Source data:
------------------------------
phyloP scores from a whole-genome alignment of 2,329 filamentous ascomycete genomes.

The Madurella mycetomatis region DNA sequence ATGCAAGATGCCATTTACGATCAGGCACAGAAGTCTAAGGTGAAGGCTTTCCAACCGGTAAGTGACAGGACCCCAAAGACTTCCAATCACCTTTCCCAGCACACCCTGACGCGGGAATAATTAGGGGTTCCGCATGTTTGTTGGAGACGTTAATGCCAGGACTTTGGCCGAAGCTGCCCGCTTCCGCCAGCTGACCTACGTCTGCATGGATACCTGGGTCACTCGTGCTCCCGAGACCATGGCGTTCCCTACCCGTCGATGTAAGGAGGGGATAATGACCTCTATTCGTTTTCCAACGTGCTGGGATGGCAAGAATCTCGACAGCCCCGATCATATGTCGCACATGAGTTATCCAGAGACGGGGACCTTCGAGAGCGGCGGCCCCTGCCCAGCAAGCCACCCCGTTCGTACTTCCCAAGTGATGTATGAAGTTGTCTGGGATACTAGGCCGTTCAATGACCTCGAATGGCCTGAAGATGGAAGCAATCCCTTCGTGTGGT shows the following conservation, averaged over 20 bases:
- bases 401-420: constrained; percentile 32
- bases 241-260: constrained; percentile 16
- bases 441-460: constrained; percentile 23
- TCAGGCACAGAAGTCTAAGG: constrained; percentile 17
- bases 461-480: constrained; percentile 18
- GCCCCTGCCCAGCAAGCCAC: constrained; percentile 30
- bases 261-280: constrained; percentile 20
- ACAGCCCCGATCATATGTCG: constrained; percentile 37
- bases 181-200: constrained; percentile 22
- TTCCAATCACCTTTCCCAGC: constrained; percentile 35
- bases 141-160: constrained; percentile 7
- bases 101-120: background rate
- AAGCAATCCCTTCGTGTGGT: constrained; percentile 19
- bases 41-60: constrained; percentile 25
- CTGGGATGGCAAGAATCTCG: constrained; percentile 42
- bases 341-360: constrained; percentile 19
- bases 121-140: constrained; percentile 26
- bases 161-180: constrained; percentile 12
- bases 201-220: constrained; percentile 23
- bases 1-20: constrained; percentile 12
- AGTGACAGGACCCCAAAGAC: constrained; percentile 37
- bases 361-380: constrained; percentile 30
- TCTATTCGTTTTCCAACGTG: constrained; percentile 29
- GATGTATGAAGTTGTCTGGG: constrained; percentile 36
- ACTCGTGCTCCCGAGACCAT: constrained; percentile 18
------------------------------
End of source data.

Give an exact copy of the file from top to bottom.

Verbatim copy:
phyloP scores from a whole-genome alignment of 2,329 filamentous ascomycete genomes.

The Madurella mycetomatis region DNA sequence ATGCAAGATGCCATTTACGATCAGGCACAGAAGTCTAAGGTGAAGGCTTTCCAACCGGTAAGTGACAGGACCCCAAAGACTTCCAATCACCTTTCCCAGCACACCCTGACGCGGGAATAATTAGGGGTTCCGCATGTTTGTTGGAGACGTTAATGCCAGGACTTTGGCCGAAGCTGCCCGCTTCCGCCAGCTGACCTACGTCTGCATGGATACCTGGGTCACTCGTGCTCCCGAGACCATGGCGTTCCCTACCCGTCGATGTAAGGAGGGGATAATGACCTCTATTCGTTTTCCAACGTGCTGGGATGGCAAGAATCTCGACAGCCCCGATCATATGTCGCACATGAGTTATCCAGAGACGGGGACCTTCGAGAGCGGCGGCCCCTGCCCAGCAAGCCACCCCGTTCGTACTTCCCAAGTGATGTATGAAGTTGTCTGGGATACTAGGCCGTTCAATGACCTCGAATGGCCTGAAGATGGAAGCAATCCCTTCGTGTGGT shows the following conservation, averaged over 20 bases:
- bases 401-420: constrained; percentile 32
- bases 241-260: constrained; percentile 16
- bases 441-460: constrained; percentile 23
- TCAGGCACAGAAGTCTAAGG: constrained; percentile 17
- bases 461-480: constrained; percentile 18
- GCCCCTGCCCAGCAAGCCAC: constrained; percentile 30
- bases 261-280: constrained; percentile 20
- ACAGCCCCGATCATATGTCG: constrained; percentile 37
- bases 181-200: constrained; percentile 22
- TTCCAATCACCTTTCCCAGC: constrained; percentile 35
- bases 141-160: constrained; percentile 7
- bases 101-120: background rate
- AAGCAATCCCTTCGTGTGGT: constrained; percentile 19
- bases 41-60: constrained; percentile 25
- CTGGGATGGCAAGAATCTCG: constrained; percentile 42
- bases 341-360: constrained; percentile 19
- bases 121-140: constrained; percentile 26
- bases 161-180: constrained; percentile 12
- bases 201-220: constrained; percentile 23
- bases 1-20: constrained; percentile 12
- AGTGACAGGACCCCAAAGAC: constrained; percentile 37
- bases 361-380: constrained; percentile 30
- TCTATTCGTTTTCCAACGTG: constrained; percentile 29
- GATGTATGAAGTTGTCTGGG: constrained; percentile 36
- ACTCGTGCTCCCGAGACCAT: constrained; percentile 18